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What are the Facilitators and Obstacles to Participation in Workplace Team Sport? A Qualitative Study

1 School of Sport, Exercise and Health Sciences, National Centre for Sport and Exercise Medicine, Loughborough University, Loughborough, Leicestershire, United Kingdom, LE11 3TU
2 Atos, Atos IT Services, Regents’s Place, 4 Triton Square, London, United Kingdom, NW1 3HG

Special Issues: Sports-Based Health Interventions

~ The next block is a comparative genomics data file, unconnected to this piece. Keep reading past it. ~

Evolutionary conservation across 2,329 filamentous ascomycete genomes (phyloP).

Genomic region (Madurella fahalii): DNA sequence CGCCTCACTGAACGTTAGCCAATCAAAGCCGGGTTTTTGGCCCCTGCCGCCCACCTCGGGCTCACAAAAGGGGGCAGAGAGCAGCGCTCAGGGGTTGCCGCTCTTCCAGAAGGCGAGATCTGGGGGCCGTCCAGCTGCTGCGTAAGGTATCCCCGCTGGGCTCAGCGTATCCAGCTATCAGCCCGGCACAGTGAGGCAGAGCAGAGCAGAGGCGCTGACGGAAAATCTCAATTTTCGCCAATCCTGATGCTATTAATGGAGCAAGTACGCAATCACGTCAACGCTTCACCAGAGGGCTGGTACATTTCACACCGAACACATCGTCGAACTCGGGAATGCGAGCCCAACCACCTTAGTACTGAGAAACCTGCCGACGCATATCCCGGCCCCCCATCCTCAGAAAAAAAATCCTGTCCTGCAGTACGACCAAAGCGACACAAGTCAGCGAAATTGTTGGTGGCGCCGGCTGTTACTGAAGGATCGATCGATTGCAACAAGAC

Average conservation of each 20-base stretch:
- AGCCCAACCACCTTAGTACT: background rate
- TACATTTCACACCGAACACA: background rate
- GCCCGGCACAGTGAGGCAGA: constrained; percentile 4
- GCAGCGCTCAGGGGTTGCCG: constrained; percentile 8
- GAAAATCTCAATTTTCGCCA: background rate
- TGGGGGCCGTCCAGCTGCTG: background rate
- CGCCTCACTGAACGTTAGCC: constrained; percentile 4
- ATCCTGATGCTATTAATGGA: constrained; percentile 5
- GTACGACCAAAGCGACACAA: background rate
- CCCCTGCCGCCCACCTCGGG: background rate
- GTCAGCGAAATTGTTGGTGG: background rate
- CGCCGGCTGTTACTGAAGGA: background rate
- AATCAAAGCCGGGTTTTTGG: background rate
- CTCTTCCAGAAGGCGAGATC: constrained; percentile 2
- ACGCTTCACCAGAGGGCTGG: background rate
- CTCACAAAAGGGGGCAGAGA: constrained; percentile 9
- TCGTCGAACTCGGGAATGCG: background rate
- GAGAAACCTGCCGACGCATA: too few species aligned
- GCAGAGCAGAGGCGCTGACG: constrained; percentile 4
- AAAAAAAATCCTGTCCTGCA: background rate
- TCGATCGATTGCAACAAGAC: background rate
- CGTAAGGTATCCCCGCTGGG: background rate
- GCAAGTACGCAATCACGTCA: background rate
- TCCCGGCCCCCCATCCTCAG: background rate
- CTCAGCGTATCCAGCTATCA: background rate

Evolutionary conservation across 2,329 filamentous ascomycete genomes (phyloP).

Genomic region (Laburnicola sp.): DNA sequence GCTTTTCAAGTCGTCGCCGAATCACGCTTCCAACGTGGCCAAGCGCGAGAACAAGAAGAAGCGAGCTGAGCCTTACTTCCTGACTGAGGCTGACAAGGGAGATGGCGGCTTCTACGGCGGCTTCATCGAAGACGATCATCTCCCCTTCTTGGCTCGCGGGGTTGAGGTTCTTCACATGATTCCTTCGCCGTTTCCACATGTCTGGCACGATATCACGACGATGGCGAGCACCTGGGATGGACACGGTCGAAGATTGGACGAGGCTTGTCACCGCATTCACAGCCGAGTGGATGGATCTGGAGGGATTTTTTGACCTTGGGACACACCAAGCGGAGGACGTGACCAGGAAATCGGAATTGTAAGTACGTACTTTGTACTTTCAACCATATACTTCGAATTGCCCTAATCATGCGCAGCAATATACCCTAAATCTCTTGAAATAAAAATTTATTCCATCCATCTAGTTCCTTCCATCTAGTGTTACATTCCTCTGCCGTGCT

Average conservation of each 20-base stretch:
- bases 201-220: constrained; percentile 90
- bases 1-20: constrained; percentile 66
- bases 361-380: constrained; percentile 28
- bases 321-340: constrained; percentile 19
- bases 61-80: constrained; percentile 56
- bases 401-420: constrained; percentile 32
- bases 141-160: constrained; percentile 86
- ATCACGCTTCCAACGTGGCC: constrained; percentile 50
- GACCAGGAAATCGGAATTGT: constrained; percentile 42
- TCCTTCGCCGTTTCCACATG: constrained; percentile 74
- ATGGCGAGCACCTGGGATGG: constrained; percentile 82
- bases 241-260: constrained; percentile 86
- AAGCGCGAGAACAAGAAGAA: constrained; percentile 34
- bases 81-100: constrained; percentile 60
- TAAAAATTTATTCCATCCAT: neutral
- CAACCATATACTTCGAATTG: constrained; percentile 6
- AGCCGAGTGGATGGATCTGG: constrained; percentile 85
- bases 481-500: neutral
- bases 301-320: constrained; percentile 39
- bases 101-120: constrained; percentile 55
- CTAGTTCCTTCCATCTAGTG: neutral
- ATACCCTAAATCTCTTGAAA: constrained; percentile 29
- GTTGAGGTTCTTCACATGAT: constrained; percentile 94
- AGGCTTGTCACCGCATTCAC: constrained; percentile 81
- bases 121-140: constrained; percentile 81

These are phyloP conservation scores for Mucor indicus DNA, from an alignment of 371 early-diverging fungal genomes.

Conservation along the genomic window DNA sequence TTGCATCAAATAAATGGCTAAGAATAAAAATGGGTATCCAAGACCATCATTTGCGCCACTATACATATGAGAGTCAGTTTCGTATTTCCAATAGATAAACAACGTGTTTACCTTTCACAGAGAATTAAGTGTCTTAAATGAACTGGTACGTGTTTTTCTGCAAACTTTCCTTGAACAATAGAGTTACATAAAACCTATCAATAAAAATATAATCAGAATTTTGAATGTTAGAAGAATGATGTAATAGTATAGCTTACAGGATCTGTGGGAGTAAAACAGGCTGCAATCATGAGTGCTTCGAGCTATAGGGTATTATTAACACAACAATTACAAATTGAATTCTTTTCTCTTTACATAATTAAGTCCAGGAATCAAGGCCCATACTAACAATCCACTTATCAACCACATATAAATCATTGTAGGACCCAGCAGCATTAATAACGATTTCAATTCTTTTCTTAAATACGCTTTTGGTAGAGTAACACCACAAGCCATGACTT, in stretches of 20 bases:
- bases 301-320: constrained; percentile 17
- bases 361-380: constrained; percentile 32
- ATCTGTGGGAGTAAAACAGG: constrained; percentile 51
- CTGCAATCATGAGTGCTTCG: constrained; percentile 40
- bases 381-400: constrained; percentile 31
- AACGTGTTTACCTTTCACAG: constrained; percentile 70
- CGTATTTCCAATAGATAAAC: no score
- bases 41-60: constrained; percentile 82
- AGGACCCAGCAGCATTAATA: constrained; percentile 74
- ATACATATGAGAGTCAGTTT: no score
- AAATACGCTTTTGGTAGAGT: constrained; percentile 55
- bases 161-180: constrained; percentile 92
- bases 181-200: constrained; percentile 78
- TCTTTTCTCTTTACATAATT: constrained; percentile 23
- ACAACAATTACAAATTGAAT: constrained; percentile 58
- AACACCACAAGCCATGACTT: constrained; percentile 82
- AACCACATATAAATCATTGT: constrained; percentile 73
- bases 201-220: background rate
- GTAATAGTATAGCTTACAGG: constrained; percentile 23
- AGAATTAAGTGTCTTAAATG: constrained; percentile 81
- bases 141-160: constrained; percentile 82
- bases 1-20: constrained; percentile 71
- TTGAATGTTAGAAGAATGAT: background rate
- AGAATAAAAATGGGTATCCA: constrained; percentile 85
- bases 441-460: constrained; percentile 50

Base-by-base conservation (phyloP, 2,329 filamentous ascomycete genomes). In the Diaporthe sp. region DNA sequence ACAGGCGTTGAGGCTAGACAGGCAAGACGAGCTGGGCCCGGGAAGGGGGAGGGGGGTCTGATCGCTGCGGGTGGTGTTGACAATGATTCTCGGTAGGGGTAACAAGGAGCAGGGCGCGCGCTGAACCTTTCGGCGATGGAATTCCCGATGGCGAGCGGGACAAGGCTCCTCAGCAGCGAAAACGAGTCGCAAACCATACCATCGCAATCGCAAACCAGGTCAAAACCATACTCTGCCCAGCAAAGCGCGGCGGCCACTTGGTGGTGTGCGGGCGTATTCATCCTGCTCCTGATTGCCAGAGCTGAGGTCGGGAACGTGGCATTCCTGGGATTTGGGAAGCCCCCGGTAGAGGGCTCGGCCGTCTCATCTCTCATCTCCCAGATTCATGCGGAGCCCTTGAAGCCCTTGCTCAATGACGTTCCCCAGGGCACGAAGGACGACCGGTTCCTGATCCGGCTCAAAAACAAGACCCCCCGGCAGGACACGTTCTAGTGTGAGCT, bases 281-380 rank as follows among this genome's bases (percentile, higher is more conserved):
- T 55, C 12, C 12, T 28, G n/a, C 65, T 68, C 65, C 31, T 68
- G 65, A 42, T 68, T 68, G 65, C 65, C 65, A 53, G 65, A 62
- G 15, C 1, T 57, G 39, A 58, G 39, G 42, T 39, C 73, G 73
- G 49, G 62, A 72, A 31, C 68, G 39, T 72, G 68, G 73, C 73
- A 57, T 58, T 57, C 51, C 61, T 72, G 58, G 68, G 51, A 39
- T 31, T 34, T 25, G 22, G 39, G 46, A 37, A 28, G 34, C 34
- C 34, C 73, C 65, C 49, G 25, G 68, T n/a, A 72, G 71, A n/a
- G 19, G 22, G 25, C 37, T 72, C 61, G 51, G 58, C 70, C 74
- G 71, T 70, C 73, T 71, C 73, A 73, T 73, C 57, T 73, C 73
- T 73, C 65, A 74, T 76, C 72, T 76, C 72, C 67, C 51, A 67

Working age adults are failing to meet physical activity recommendations. Inactive behaviours are increasing costs for diminished individual and organisational health. The workplace is a priority setting to promote physical activity, however there is a lack of evidence about why some employees choose to participate in novel workplace activities, such as team sport, whilst others do not. The aim of this study was to explore the complexity of facilitators and obstacles associated with participation in workplace team sport.Twenty-nine semi-structured face-to-face and telephone interviews were conducted with office workers (58% female) (36 ± 7.71) from manufacturing, public services, and educational services. Data was analysed through template analysis.Five sub-level (i.e., intrapersonal, interpersonal, organisational, community and societal influences) facilitate participation or create obstacles for participants. Participants were challenged by a lack of competence, self-efficacy, negative sporting ideals and amotivation. Unhealthy competition, an unstable work-life balance and unsupportive colleagues created obstacles to participation. An unsupportive organisation and workplace culture placed demands on workplace champions, funding, facilities and communication. Healthy competitions, high perceptions of competence and self-efficacy, and being motivated autonomously enabled participation. Further, relatedness and social support created a physical activity culture where flexible working was encouraged and team sport was promoted in accessible locations within the organisation. Researchers should consider accounting for complexity of these influences. A participatory approach may tailor interventions to individual organisations and the employees that work within them. Interventions whereby autonomy, competence and relatedness are supported are recommended. This may be achieved by adapting sports and training workplace champions.
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